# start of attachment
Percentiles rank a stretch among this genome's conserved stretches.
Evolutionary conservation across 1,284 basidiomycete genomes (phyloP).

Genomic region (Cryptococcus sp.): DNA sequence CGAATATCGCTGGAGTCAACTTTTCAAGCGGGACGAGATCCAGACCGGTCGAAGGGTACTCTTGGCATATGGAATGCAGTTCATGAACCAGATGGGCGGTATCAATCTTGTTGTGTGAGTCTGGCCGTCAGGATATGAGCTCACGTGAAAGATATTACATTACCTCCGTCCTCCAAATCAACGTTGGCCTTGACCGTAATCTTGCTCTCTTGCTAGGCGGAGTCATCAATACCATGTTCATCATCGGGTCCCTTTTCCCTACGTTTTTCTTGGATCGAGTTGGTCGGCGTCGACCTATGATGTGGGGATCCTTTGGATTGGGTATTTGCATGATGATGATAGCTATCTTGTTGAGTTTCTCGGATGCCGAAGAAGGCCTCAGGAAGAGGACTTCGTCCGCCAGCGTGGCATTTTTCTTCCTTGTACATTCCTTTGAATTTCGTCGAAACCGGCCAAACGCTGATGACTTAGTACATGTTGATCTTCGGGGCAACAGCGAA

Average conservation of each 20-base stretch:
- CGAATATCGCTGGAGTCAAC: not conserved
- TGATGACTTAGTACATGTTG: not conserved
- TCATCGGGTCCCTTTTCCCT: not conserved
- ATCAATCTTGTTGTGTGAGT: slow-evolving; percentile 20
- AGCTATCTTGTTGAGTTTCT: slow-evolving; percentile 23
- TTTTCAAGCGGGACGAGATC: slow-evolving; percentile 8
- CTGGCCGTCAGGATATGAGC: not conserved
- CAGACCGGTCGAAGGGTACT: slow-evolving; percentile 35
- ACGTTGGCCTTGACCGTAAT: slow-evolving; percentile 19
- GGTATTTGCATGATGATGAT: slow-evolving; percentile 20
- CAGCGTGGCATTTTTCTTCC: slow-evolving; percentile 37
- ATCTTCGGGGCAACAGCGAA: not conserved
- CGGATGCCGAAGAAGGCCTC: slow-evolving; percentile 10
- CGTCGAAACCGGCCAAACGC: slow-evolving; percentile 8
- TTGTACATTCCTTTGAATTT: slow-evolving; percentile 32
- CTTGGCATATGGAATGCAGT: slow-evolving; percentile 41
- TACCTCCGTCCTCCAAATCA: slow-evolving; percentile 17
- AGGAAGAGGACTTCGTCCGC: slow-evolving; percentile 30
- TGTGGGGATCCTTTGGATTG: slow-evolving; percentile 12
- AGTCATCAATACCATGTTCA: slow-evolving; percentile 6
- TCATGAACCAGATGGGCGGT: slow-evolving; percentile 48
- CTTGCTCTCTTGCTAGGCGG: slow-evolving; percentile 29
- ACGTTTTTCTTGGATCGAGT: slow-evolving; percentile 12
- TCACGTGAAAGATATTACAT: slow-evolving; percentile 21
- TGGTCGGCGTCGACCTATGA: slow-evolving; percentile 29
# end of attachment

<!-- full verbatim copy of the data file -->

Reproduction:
Percentiles rank a stretch among this genome's conserved stretches.
Evolutionary conservation across 1,284 basidiomycete genomes (phyloP).

Genomic region (Cryptococcus sp.): DNA sequence CGAATATCGCTGGAGTCAACTTTTCAAGCGGGACGAGATCCAGACCGGTCGAAGGGTACTCTTGGCATATGGAATGCAGTTCATGAACCAGATGGGCGGTATCAATCTTGTTGTGTGAGTCTGGCCGTCAGGATATGAGCTCACGTGAAAGATATTACATTACCTCCGTCCTCCAAATCAACGTTGGCCTTGACCGTAATCTTGCTCTCTTGCTAGGCGGAGTCATCAATACCATGTTCATCATCGGGTCCCTTTTCCCTACGTTTTTCTTGGATCGAGTTGGTCGGCGTCGACCTATGATGTGGGGATCCTTTGGATTGGGTATTTGCATGATGATGATAGCTATCTTGTTGAGTTTCTCGGATGCCGAAGAAGGCCTCAGGAAGAGGACTTCGTCCGCCAGCGTGGCATTTTTCTTCCTTGTACATTCCTTTGAATTTCGTCGAAACCGGCCAAACGCTGATGACTTAGTACATGTTGATCTTCGGGGCAACAGCGAA

Average conservation of each 20-base stretch:
- CGAATATCGCTGGAGTCAAC: not conserved
- TGATGACTTAGTACATGTTG: not conserved
- TCATCGGGTCCCTTTTCCCT: not conserved
- ATCAATCTTGTTGTGTGAGT: slow-evolving; percentile 20
- AGCTATCTTGTTGAGTTTCT: slow-evolving; percentile 23
- TTTTCAAGCGGGACGAGATC: slow-evolving; percentile 8
- CTGGCCGTCAGGATATGAGC: not conserved
- CAGACCGGTCGAAGGGTACT: slow-evolving; percentile 35
- ACGTTGGCCTTGACCGTAAT: slow-evolving; percentile 19
- GGTATTTGCATGATGATGAT: slow-evolving; percentile 20
- CAGCGTGGCATTTTTCTTCC: slow-evolving; percentile 37
- ATCTTCGGGGCAACAGCGAA: not conserved
- CGGATGCCGAAGAAGGCCTC: slow-evolving; percentile 10
- CGTCGAAACCGGCCAAACGC: slow-evolving; percentile 8
- TTGTACATTCCTTTGAATTT: slow-evolving; percentile 32
- CTTGGCATATGGAATGCAGT: slow-evolving; percentile 41
- TACCTCCGTCCTCCAAATCA: slow-evolving; percentile 17
- AGGAAGAGGACTTCGTCCGC: slow-evolving; percentile 30
- TGTGGGGATCCTTTGGATTG: slow-evolving; percentile 12
- AGTCATCAATACCATGTTCA: slow-evolving; percentile 6
- TCATGAACCAGATGGGCGGT: slow-evolving; percentile 48
- CTTGCTCTCTTGCTAGGCGG: slow-evolving; percentile 29
- ACGTTTTTCTTGGATCGAGT: slow-evolving; percentile 12
- TCACGTGAAAGATATTACAT: slow-evolving; percentile 21
- TGGTCGGCGTCGACCTATGA: slow-evolving; percentile 29